We must set in motion a chain reaction for schools

ACHTUNG: The following is not a “fair and balanced” article. It is an editorial by the editor.

We must set in motion the chain reaction that starts with approval of a new high school swimming pool. A “yes” vote for the May 2 bond proposal also will cause needed renovations and repairs for every school building in the Wayland Union school system.

I’ve sent my mail-in ballot to my township clerk for the second time in less than a year, voting with an emphatic “yes” to the Wayland Union Schools’ request. I support the Wayland Union Schools’ $49.7 bond proposal.

The price tag isn’t as bad as it seems. The district’s current 8.4-mill annual levy will be extended by more than 10 years, but residents won’t pay any more in taxes each year than they do right now.

I am impressed with that “chain reaction” or “domino effect” in which other rooms, programs and sites inside the high school will get new homes, repairs and renovations.

The aging swimming pool has outlived its usefulness and has become expensive and even dangerous to maintain. I have confidence in the people running the project, based on results of the last bond. Rather than simply replace the current almost 49-year-old swimming pool at its current location, plans call for expanding the high school building.

Demolishing and then vacating the current pool site will make way for a new band and orchestra room, which will lead to more room for the choir, which will lead to a new space for woodshop and auto shop classes, which will lead creation of a new place for wrestling practices.

This means that the bond project will benefit not just swimming, physical education and community education and recreation, but also other high school instruction classes and practice rooms.

Band, orchestra, choir, shop and wrestling programs have been operating in cramped quarters, not really offering quality experiences our young people deserve. This bond will jump start a process to improve all of them, not just the pool.

There also will be improvements, updates and repairs for all other buildings in the district, including the middle school and Pine Street, Steeby, Baker and Dorr elementaries.

Another not so obvious benefit of the bond project includes a new soccer field to better handle rain and snow, taking care of recent challenges that have delayed and even canceled athletic events. Another result will be a new home for the state champion Robotics #6090 program.

The pool was state of the art in 1974 when it was installed, but time has passed it by and now it’s almost a liability, not just for the interscholastic swim team, but also for physical education classes, swim lessons and general community use.

The way this project is planned, a domino effect will take place for other programs to provide many benefits for the school and community. This area of West Michigan is loaded with lakes and waterways that provide many swimming opportunities, but it behooves us to have children learn how to swim as a matter of public safety.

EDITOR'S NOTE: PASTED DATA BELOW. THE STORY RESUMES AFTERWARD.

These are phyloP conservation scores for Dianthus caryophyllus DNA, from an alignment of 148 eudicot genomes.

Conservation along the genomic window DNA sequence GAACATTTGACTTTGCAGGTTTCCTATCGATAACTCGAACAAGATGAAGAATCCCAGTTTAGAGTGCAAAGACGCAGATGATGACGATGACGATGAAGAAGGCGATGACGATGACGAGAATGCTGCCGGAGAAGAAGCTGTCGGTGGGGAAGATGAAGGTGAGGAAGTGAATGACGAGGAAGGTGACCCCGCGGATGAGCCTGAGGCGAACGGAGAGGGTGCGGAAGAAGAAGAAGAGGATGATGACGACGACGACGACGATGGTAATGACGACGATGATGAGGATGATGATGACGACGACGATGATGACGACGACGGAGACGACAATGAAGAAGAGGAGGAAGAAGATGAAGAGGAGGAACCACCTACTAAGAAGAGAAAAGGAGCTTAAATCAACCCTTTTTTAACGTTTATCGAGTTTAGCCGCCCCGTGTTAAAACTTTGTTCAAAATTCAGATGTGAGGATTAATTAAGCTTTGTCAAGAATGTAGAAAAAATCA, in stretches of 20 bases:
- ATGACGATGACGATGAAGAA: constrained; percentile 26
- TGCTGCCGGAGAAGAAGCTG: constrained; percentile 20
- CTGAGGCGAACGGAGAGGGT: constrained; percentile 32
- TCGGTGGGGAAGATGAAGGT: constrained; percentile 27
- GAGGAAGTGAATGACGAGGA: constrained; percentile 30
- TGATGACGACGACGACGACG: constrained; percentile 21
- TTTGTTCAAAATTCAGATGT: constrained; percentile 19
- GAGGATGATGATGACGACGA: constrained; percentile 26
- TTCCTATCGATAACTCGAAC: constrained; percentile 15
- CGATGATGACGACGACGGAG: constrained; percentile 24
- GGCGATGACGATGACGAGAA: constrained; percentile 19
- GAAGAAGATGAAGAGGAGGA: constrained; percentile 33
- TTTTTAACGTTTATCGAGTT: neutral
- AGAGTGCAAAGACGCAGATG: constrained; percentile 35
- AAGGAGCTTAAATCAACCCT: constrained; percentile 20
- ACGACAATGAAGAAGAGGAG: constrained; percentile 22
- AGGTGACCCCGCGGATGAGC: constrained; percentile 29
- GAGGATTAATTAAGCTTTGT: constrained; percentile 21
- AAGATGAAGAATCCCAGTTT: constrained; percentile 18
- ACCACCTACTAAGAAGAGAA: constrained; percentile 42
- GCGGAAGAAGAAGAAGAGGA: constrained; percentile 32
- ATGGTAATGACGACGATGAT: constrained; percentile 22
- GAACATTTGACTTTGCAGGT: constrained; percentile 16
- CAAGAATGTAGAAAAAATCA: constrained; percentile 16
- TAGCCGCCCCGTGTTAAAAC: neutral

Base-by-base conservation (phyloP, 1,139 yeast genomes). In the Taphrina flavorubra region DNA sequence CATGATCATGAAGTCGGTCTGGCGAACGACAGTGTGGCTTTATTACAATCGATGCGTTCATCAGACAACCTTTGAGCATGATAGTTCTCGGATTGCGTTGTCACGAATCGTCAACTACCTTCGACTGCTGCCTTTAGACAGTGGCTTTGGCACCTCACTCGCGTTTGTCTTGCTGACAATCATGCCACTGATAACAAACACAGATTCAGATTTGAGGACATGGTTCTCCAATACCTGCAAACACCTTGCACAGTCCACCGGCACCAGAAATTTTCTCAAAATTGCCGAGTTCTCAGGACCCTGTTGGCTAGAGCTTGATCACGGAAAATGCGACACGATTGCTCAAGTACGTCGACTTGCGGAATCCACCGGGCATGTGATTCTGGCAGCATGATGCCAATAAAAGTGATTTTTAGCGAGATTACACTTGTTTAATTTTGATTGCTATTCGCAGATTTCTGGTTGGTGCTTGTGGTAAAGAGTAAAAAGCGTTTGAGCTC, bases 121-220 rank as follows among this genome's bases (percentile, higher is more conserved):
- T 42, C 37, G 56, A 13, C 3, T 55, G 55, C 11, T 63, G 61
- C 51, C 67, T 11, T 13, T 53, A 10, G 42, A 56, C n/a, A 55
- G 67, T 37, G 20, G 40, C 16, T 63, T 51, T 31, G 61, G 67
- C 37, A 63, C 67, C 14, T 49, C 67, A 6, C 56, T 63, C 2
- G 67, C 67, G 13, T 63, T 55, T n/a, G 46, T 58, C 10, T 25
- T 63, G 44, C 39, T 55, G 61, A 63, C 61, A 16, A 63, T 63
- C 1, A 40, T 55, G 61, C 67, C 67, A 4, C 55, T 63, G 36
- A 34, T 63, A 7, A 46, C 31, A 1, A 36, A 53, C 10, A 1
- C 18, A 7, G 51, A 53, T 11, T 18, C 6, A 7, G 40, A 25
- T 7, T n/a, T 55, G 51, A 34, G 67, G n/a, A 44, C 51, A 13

The diving and swimming areas in the aging pool are too shallow to accommodate MHSAA swim meets. But it is clear that a new pool would do much more than just be home to the high school swim team. It could provide lifeguard and other pool-related jobs for youth and boost the quality of the local physical education program.

A new pool would be used for athletics, elementary physical education, swim lessons and the community, including senior citizens. Furthermore, a new design would make it easy for young and elderly people to enter (featuring a zero entry pool-no steps-ease of access).

There’s a lot more to this bond than just a new swimming pool.

There are times I hear naysayers complain they’re tired of the schools coming back again and again with the pool proposal. I don’t see it that way. I see it as constant negotiations with the public. To stop is the same as giving up on the young people of this community.

I have been impressed with the way school officials handled the most recent bond for the middle school addition and tennis courts. District taxpayers got an even bigger bang for their buck when Assistant Supt. for Finance and Operations Patricia Velie came up with a way to grant the wishes of the football stadium crest to be leveled and artificial turf to be installed, at no added cost to taxpayers.

Wayland Schools promised and delivered on the bond project of a few years ago, and I have no reason to doubt they, unlike most politicians these days, will give us promises made, promises kept.

I think this proposal is good for the schools and good for the community. Please vote “Yes.”

1 Comment

  • What are we going to do in 10-15 years when we need more classroom space at the elementary schools plus Pine street? We will still have 10 years to pay the 80 million (30 million interest) on thes bonds? Guess where the money will come from ?

    Are we going to buy a pool instead of preparing for the next generation of students?

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